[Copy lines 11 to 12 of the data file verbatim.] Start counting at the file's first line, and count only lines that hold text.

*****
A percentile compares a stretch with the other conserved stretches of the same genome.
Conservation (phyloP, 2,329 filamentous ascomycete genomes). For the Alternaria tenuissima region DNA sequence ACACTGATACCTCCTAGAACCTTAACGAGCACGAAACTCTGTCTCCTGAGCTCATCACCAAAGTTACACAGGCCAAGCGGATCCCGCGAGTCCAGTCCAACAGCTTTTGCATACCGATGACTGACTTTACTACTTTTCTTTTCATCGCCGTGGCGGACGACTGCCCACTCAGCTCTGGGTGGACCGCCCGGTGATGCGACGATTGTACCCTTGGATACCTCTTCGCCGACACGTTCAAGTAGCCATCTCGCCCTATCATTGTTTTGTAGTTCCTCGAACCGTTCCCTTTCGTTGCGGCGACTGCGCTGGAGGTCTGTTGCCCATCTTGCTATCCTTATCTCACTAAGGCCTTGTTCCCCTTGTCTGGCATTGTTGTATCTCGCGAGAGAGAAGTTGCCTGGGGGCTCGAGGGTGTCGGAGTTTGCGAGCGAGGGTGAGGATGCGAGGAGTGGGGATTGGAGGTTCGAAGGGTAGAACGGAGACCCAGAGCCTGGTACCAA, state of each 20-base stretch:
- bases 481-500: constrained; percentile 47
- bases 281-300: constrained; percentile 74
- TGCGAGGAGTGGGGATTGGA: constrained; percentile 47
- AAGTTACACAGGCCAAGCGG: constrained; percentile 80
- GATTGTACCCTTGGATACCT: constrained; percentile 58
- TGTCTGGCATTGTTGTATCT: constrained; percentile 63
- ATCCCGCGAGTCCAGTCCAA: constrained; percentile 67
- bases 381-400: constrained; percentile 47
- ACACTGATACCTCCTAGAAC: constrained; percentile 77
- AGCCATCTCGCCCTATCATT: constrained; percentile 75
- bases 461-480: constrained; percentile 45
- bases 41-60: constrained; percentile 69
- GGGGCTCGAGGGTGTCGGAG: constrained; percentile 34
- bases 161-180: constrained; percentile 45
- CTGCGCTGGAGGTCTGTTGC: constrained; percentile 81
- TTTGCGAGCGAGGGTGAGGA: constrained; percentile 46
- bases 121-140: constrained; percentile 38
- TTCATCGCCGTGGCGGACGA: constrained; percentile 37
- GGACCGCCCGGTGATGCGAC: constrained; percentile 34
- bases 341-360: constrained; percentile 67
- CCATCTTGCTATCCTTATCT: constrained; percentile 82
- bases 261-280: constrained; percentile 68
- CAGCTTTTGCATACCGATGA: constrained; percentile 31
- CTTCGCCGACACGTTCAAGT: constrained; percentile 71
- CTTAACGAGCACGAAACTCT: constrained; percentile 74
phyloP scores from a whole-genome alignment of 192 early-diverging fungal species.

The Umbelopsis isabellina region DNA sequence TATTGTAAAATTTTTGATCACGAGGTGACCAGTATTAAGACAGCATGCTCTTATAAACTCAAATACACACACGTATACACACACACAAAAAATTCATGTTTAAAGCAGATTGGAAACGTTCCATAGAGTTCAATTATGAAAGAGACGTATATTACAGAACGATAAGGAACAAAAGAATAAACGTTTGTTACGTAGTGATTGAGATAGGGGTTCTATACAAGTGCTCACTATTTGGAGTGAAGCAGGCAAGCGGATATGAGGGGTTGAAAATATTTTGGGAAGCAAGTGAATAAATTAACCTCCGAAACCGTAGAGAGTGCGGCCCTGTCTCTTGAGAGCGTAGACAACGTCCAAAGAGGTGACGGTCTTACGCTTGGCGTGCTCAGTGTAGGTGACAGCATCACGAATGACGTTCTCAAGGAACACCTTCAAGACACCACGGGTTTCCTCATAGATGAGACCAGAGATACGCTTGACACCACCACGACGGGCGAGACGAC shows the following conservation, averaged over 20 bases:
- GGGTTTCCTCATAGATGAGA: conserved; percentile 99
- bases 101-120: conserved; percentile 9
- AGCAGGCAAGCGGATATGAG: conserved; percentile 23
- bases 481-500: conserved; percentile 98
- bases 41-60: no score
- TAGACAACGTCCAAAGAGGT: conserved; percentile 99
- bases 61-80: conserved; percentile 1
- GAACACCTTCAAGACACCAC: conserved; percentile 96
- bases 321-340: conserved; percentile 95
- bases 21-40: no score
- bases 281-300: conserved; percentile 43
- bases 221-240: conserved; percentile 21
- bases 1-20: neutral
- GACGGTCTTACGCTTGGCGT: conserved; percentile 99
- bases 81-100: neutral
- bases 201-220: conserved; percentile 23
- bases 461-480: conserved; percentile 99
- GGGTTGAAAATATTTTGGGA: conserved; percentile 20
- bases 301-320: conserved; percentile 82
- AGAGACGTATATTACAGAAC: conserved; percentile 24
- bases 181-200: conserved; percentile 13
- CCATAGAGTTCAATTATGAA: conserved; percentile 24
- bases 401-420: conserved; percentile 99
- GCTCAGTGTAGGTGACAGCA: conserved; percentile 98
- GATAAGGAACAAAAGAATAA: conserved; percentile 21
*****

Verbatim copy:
- ACACTGATACCTCCTAGAAC: constrained; percentile 77
- AGCCATCTCGCCCTATCATT: constrained; percentile 75